Winders reviews a mixed season in 2020
Wicklow and Baltinglass defender Sarah Jane Winders in action in the All-Ireland Junior football final against Fermanagh. Winders scooped the Garden County GAA award for ladies football and was also named the Wicklow LGFA players’ gamer of the year for 2020
Wicklow’s All-Ireland Junior football champion project was rather irregular. Plagued by a string of withdrawals – owing to Covid-19 issues, in addition to individual factors – in addition to the controversial lack of the McGettigan siblings, their opening day clash with Carlow came strung together with a variety of underlying subplots.
Mark Murnaghan’s group went on to progress from the group stage with relative comfort, while a few of those gamers who were missing out on from the Carlow game returned over the subsequent weeks to provide the team much required depth.
Their season, although culminating in a defeat to Fermanagh in the final in Parnell Park, was built on the structure of its figured out and sustaining back four of Linda Dempsey in goal, along with their outstanding full-back line of Lucy Dunne, Emily Mulhall, and – especially – Sarah Jane Winders.
In between each video game, there was some degree of personnel and/or positional change, yet the full-back line was ever-present. The trio were anchored by the mind-blowing and trustworthy Winders.
Easily recognizable by her signature blue headband, the Baltinglass stalwart was a lynchpin at the heart of the rearguard, making her crowning as the gamers’ gamer of the year something of an inevitability.
‘ I do not know if there was anything that I did differently or if it was playing Junior championship football, however I mored than happy with the way I performed, anyway.
‘ We all sort of listened to each other,’ Winders stated, explaining the chemistry between herself and Mulhall and Dunne. ‘Despite the fact that I was fullback, I was informing the others to tell me where to go and they never ever had a problem with it. I think we all stepped up a bit and took leadership of organising the backs and we sweated off that and went from there.’
Having actually been relegated from the intermediate championship in 2019, the expectation for this team was to make it to the decider, a minimum of; an anticipation that persisted even with the comprehensive disruptions in mind. Their course to the last was rather uncomplicated. After topping the group with two wins from 2, they went on to play Antrim in the semi-finals.
A game in which the gulf in quality between the two sides was large, a swash-buckling Wicklow efficiency saw them acquire 7-11 by the end of the video game, although they were uncharacteristically negligent at the back, at times, as they conceded 3-10 to their lacklustre opposition.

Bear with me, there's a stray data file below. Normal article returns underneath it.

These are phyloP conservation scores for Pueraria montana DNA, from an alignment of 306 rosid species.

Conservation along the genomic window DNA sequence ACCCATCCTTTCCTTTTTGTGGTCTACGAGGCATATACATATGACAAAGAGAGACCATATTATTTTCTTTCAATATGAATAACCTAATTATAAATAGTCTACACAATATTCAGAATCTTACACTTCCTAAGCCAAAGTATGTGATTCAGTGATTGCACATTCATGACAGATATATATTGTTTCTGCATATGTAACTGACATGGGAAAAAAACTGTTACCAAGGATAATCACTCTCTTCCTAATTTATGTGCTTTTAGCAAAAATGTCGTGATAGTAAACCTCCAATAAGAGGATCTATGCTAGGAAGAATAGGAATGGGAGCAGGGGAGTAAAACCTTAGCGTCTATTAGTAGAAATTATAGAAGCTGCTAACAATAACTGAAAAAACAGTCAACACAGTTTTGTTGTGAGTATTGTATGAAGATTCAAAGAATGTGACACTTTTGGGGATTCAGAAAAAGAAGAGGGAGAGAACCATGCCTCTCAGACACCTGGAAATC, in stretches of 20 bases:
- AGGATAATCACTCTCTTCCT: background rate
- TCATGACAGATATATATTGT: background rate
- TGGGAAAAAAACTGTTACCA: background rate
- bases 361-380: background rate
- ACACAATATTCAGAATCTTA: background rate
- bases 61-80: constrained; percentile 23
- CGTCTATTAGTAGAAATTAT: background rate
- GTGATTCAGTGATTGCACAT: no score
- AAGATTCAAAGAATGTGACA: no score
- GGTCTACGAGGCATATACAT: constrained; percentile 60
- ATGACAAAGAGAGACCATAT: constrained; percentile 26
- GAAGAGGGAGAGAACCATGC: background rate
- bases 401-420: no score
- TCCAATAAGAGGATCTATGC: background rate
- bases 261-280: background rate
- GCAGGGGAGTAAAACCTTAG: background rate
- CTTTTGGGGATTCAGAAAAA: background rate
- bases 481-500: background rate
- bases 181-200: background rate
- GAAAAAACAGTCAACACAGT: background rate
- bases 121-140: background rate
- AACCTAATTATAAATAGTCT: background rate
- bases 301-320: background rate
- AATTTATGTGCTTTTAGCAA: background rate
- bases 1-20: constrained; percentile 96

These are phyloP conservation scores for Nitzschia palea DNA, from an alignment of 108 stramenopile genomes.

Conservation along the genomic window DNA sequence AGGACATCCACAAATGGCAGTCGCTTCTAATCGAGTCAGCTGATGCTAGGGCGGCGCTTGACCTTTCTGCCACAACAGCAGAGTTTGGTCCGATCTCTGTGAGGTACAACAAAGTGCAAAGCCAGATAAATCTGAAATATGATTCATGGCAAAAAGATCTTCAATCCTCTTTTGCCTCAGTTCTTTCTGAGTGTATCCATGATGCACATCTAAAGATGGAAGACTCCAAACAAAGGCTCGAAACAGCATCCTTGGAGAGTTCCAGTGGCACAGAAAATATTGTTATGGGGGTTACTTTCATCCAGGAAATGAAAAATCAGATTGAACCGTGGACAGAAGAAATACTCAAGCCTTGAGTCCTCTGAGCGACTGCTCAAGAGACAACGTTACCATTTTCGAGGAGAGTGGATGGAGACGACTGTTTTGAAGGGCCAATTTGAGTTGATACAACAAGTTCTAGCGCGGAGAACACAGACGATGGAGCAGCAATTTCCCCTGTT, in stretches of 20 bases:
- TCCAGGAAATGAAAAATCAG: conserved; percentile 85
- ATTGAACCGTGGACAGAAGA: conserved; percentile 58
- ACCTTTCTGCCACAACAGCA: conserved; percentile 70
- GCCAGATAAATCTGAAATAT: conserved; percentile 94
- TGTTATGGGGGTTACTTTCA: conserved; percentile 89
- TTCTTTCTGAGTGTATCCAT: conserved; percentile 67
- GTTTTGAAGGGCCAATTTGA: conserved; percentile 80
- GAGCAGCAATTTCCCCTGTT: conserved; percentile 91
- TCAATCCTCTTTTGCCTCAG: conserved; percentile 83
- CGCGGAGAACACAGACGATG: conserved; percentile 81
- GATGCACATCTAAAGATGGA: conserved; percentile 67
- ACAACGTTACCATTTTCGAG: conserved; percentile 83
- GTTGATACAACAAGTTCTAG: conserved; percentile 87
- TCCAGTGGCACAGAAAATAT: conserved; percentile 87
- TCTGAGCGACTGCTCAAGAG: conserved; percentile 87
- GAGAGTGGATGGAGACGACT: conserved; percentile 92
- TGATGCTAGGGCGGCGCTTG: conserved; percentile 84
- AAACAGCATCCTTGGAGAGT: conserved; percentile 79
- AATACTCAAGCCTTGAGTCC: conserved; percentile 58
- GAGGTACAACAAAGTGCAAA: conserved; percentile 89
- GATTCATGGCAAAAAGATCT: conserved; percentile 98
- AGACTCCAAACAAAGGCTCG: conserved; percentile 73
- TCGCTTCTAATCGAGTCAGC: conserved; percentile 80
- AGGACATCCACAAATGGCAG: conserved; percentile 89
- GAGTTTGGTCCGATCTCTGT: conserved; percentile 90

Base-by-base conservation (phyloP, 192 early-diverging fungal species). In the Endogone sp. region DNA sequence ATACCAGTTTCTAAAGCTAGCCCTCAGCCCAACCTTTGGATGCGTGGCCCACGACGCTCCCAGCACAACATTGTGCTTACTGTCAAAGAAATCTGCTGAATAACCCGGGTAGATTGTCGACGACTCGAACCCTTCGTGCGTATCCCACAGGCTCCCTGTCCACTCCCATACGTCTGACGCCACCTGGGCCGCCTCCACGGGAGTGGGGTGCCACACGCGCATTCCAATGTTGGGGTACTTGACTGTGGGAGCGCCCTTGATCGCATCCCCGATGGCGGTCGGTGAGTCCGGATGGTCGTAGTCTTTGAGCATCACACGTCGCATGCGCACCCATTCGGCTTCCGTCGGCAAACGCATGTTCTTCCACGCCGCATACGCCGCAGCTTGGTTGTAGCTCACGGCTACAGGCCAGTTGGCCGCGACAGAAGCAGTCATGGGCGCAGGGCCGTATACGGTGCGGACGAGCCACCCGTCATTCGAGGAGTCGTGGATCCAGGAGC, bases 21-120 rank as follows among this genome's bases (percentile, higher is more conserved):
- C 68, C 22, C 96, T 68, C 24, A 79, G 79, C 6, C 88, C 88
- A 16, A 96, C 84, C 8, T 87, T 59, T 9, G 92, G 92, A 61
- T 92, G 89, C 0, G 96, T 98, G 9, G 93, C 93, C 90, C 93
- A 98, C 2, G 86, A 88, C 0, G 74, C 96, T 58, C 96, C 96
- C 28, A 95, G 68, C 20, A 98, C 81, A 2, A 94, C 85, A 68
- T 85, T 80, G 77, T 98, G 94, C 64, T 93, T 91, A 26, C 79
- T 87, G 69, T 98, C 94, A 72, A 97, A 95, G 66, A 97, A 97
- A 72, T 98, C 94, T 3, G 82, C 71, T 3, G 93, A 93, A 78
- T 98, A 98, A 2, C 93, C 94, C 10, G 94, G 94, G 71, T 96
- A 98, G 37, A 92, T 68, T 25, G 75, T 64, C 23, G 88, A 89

The win established a meeting with Fermanagh, 2019 runners-up and the same side that Wicklow had beaten earlier in the competitors, in the finale, in Parnell Park. Regardless of trailing by four points at half-time, in addition to the loss of Aoife Gorman to a controversial yellow card, Wicklow clinch the game and drew level 12 minutes into the second-half, before the mercurial Eimear Smyth netted a goal from which the Garden could not recuperate.
Reflecting on the disappointing evening, Winders designated it a missed chance, while hoping that it can be used as a learning lesson going into 2021.
‘ We probably felt difficult done by being relegated, anyhow, and after that, I don’t know, when we were playing division three football, we took pleasure in playing a greater requirement of football. We, possibly, didn’t see just how much of a difficulty it would be, to keep playing at such a standard. Let’s state, against Antrim, they would not have actually been as strong an opposition as Fermanagh, but we let them score 3 goals or four objectives or whatever, due to the fact that we took our foot off the pedal.
‘ To attempt and perform at the greatest level can be challenging when you are playing teams that are, perhaps, not as strong, and after that, possibly we had the incorrect mindset. I believe that we tried to go out and be the very best we could be, however perhaps neglected how hard the task was, and it was very hard. We weren’t prepared for it.
‘ Hopefully – I have not been talking with the girls that much, but ideally, people aren’t deflated by that defeat and we return strong and understand where we went wrong. Hopefully, we will be able to correct those errors that we made during the championship and put it right.’
From an individual point-of-view, 2020 was a rewarding year for Sarah-Jane Winders, who was well worth her Gamers’ Gamer of the Year gong. Moving into 2021, the Baltinglass back will hope to use the award as a springboard towards a more effective campaign, including redemption in the All-Ireland Junior champion to come later this year.